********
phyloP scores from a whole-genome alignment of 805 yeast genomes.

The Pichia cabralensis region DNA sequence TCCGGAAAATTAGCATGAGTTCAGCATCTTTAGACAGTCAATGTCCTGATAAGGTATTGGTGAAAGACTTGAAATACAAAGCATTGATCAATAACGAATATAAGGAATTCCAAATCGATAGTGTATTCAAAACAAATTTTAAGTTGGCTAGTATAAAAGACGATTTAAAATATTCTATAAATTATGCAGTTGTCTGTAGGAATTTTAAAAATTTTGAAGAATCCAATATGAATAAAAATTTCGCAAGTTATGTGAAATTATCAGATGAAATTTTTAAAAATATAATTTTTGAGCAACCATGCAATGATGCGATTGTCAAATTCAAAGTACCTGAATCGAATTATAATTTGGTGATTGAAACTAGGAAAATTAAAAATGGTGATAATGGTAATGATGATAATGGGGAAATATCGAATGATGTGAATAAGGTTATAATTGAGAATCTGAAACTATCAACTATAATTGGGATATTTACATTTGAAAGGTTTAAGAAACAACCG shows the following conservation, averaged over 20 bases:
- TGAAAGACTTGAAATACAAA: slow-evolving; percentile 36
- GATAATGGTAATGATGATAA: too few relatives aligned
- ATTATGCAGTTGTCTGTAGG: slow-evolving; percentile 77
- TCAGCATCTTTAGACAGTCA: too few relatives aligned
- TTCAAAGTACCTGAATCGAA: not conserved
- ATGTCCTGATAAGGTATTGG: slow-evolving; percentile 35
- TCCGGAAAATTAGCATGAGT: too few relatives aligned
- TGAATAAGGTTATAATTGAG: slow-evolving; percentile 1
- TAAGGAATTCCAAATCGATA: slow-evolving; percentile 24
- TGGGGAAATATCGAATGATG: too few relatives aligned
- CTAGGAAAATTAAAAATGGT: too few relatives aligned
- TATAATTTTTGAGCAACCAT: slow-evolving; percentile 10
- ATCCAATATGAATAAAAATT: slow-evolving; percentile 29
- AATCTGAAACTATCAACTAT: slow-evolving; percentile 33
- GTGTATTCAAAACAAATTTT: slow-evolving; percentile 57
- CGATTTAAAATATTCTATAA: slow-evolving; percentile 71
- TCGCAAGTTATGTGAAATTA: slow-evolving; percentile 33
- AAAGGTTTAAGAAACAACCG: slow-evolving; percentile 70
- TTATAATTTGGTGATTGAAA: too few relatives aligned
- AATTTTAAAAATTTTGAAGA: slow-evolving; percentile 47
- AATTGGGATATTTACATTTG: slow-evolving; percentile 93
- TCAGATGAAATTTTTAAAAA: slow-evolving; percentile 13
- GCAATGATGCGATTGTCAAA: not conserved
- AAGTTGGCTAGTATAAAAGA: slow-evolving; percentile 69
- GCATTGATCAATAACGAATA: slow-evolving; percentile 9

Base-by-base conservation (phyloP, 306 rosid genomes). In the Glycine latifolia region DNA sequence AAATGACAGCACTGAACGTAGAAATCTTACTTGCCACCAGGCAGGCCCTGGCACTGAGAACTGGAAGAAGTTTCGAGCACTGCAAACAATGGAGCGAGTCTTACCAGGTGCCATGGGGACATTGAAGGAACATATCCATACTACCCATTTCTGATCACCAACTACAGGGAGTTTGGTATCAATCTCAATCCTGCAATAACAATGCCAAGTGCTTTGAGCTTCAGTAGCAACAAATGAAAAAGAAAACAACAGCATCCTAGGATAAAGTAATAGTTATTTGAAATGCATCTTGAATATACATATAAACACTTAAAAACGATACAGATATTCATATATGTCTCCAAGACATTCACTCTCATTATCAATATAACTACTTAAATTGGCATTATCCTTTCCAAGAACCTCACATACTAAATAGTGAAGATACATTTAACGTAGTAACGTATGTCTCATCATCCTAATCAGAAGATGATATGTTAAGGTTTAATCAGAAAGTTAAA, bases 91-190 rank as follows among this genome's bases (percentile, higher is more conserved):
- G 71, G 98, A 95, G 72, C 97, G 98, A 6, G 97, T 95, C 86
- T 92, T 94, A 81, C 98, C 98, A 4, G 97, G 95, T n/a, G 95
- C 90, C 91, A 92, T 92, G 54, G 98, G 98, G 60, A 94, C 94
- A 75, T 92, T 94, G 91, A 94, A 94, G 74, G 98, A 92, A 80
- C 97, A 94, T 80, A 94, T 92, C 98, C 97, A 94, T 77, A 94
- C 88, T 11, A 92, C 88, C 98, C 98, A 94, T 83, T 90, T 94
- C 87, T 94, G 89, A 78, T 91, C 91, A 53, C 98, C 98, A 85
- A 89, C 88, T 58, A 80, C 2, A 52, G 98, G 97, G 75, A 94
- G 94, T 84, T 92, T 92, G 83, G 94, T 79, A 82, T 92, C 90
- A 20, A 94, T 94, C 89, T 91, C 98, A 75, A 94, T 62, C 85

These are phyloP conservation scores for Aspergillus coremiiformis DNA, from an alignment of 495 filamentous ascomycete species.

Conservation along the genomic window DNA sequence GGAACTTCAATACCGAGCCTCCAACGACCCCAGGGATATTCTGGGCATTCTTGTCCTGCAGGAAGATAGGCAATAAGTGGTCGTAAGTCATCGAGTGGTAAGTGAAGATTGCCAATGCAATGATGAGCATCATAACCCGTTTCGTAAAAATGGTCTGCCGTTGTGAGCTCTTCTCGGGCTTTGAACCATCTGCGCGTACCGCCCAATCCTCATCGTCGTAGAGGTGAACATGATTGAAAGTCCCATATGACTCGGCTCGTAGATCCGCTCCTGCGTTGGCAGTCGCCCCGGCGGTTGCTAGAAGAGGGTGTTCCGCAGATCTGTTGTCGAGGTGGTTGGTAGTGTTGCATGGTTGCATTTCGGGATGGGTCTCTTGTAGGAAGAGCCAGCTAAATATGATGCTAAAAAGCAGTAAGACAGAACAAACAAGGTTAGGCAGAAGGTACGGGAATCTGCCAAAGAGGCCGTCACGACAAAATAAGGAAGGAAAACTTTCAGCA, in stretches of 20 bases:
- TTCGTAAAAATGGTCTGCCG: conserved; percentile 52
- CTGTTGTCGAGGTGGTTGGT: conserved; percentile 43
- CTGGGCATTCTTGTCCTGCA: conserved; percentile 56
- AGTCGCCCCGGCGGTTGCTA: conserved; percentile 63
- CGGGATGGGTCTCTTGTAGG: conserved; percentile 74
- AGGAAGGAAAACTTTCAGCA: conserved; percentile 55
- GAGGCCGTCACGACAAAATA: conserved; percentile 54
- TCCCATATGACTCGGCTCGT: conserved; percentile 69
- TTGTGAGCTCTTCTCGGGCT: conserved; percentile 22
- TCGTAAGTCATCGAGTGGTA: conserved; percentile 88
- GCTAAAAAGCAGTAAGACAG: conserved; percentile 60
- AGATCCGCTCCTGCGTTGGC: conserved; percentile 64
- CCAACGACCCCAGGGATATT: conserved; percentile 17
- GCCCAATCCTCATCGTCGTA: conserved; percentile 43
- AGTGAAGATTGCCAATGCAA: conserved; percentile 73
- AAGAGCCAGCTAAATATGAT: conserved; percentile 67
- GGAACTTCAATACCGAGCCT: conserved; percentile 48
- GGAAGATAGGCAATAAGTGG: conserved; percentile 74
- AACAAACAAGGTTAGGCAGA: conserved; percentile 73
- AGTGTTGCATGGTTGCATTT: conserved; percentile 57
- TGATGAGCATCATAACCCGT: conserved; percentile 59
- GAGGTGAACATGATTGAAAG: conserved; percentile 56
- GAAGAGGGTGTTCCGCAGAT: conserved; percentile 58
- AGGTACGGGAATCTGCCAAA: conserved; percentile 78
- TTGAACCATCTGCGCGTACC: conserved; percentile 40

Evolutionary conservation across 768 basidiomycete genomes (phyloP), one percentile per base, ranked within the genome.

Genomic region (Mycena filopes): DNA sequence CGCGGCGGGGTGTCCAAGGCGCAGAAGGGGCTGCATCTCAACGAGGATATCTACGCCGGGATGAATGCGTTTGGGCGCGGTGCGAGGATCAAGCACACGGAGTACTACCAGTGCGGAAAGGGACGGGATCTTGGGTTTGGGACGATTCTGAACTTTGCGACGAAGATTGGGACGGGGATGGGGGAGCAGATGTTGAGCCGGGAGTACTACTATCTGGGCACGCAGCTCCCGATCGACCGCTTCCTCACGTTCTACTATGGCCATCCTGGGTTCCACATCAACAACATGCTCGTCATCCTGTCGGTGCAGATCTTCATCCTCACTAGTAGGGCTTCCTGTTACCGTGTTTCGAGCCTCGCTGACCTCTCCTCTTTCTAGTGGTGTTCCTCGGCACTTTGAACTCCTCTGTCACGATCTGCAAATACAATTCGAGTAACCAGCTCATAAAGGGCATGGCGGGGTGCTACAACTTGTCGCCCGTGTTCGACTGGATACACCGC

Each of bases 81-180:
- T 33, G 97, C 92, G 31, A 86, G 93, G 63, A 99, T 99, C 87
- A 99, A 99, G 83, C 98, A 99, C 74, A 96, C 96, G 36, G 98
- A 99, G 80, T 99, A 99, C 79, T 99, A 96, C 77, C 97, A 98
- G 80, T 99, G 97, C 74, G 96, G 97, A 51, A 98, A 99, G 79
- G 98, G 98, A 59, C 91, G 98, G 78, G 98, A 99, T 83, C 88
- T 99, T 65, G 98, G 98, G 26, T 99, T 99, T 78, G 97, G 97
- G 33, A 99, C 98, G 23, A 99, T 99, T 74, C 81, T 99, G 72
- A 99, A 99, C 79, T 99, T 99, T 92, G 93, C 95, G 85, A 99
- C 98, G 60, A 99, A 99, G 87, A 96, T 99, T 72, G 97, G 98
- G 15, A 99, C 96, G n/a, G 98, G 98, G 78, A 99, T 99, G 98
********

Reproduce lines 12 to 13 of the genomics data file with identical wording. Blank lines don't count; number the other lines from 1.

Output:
- TGGGGAAATATCGAATGATG: too few relatives aligned
- CTAGGAAAATTAAAAATGGT: too few relatives aligned